Small investors and others watching the market gyrations around GameStop Corp. and other stocks have learned a long list of trading terms, including short squeeze, call options and gamma hedging. The decision by Robinhood Markets and other trading platforms to slam the door shut on the most volatile stocks is introducing them to two others, clearinghouse and collateral requirements. They’re parts of Wall Street’s infrastructure that are invisible, except when things get wild.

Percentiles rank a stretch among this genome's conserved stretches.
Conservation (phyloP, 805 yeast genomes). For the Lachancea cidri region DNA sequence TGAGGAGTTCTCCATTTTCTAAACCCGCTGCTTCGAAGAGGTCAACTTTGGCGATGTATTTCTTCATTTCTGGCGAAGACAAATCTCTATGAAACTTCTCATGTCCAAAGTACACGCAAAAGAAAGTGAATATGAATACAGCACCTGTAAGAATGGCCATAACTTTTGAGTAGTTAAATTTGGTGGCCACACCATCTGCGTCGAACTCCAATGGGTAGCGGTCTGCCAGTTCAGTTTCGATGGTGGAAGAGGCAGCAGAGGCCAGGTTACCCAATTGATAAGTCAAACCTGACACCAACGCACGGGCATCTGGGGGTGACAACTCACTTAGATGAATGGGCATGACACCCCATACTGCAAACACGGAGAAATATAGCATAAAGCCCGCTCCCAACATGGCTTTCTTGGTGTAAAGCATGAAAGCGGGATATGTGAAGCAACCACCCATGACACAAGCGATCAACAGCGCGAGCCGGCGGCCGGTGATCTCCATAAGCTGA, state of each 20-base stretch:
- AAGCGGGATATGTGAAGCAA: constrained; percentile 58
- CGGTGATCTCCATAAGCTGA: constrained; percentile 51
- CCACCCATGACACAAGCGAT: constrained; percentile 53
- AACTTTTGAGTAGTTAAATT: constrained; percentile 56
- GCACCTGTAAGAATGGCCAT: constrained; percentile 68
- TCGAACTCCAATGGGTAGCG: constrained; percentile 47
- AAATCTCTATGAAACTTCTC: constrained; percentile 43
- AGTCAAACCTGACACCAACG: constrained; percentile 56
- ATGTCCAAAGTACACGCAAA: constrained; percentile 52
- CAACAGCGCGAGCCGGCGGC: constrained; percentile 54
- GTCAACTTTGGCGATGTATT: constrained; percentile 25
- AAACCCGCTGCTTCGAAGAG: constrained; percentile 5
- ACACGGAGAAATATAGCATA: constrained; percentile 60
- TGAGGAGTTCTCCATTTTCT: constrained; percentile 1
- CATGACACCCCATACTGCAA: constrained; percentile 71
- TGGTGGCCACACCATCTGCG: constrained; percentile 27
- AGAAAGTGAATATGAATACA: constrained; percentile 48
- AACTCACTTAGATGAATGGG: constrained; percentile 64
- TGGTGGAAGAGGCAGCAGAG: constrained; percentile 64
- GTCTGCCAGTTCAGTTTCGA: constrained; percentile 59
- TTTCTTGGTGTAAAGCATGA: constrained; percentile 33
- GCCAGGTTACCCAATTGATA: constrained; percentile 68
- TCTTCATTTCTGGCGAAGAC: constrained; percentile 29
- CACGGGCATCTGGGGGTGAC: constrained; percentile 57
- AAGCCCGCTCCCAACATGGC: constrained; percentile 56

The Depository Trust & Clearing Corp., or DTCC, the main hub for U.S. stock markets, demanded large sums of collateral from brokerages including Robinhood that for weeks had facilitated spectacular jumps in shares such as GameStop. In response, Robinhood and some other trading platforms raised large sums of money to post with the DTCC to increase their backstop against losses. They also reined in the risk to themselves by banning certain trades. Robinhood also moved to unwind some client bets, igniting an outcry from customers.